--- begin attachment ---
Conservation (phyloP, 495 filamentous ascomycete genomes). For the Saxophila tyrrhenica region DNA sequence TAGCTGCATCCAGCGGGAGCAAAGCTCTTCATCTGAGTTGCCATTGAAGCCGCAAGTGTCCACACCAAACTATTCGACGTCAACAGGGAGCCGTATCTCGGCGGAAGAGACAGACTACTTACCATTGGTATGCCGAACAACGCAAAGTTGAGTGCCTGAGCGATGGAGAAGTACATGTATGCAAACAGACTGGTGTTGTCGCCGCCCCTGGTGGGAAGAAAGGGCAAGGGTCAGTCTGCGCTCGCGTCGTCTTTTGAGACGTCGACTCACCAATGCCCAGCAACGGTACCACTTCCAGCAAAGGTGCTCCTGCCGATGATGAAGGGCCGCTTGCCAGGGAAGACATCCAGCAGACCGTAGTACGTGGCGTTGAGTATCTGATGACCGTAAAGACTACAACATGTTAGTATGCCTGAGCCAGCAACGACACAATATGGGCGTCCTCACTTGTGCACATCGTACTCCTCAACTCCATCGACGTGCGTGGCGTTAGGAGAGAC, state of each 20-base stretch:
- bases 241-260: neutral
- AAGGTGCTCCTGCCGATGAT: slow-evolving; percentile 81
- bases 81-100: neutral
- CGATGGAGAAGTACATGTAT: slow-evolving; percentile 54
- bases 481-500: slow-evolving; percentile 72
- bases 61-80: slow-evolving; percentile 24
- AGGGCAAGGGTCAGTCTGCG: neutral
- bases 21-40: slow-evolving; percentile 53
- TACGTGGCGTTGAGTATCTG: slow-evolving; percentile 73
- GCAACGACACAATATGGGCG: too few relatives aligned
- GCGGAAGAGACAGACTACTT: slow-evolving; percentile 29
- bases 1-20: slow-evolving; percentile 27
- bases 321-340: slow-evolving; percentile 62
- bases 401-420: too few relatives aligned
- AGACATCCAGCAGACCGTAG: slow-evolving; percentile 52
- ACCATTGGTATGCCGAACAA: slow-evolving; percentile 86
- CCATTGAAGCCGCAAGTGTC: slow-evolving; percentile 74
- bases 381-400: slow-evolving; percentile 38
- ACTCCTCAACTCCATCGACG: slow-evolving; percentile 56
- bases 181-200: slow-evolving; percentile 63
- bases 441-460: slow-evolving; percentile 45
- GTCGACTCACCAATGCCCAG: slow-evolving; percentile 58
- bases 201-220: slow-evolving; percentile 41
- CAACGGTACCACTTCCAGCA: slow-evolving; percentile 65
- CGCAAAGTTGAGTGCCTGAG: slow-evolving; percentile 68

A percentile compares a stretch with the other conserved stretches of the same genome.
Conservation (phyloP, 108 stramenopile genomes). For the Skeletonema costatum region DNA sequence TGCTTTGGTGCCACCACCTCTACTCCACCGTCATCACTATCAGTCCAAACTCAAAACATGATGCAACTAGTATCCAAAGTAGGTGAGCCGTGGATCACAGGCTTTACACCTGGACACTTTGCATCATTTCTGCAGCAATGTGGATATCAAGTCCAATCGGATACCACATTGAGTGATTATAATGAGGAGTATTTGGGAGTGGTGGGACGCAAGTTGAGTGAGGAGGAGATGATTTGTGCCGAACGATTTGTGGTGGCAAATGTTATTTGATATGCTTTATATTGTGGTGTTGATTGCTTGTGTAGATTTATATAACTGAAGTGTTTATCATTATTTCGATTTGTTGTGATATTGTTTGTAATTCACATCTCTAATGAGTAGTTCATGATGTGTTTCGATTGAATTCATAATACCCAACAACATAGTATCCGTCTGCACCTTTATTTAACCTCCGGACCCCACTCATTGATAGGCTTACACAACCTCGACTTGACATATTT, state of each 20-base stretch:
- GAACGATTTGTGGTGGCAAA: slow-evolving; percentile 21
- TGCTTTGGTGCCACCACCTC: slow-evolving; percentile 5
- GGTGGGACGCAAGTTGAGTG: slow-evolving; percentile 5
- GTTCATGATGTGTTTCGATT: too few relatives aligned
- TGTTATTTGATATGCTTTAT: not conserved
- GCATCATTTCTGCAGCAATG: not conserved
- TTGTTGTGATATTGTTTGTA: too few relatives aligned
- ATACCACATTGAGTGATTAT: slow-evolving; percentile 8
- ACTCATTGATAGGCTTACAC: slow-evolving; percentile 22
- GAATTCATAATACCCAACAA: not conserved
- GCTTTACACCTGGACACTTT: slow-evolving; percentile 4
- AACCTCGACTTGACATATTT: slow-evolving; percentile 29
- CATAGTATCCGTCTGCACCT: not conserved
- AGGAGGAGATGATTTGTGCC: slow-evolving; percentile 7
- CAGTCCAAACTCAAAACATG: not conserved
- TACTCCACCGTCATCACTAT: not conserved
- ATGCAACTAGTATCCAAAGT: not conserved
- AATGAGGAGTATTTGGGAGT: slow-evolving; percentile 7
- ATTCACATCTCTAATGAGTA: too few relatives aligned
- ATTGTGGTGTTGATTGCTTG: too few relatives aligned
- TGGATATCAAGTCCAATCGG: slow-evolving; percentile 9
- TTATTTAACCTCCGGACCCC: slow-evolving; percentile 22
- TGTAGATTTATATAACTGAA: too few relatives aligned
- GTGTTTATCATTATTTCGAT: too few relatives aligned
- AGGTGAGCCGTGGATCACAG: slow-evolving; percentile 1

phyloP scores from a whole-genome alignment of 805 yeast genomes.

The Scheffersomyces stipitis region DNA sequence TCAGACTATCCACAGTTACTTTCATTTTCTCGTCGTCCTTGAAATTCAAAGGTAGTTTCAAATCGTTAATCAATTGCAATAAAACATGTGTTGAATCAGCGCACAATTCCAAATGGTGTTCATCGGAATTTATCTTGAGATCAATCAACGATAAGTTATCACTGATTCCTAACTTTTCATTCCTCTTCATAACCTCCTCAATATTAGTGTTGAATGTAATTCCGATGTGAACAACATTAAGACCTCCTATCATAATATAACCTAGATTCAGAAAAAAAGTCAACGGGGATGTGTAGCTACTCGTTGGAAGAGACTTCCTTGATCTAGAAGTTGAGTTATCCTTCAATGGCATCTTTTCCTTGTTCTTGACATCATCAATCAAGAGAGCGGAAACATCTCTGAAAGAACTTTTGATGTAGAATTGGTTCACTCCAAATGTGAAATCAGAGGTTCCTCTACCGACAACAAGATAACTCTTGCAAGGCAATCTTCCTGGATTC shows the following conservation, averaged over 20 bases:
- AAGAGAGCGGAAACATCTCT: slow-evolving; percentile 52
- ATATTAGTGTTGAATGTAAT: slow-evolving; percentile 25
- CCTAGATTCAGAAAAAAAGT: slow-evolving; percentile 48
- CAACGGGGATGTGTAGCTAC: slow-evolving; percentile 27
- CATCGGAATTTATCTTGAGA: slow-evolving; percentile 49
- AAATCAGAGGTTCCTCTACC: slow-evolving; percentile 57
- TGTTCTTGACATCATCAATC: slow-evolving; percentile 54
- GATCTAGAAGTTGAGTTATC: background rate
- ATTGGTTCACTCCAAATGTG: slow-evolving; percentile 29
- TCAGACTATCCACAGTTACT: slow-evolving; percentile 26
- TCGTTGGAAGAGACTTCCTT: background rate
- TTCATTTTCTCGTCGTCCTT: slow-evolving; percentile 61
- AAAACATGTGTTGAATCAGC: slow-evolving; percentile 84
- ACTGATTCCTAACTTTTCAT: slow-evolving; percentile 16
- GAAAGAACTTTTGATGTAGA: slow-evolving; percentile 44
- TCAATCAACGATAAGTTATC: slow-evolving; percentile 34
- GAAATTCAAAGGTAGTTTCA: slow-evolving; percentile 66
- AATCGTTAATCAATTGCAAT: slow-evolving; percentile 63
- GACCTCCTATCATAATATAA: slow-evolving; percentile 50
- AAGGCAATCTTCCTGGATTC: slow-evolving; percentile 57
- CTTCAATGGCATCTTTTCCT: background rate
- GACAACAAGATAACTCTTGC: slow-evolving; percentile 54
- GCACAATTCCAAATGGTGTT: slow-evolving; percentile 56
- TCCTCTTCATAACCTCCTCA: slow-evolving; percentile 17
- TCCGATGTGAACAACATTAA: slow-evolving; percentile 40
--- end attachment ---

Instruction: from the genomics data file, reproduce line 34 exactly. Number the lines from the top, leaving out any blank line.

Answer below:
- GCATCATTTCTGCAGCAATG: not conserved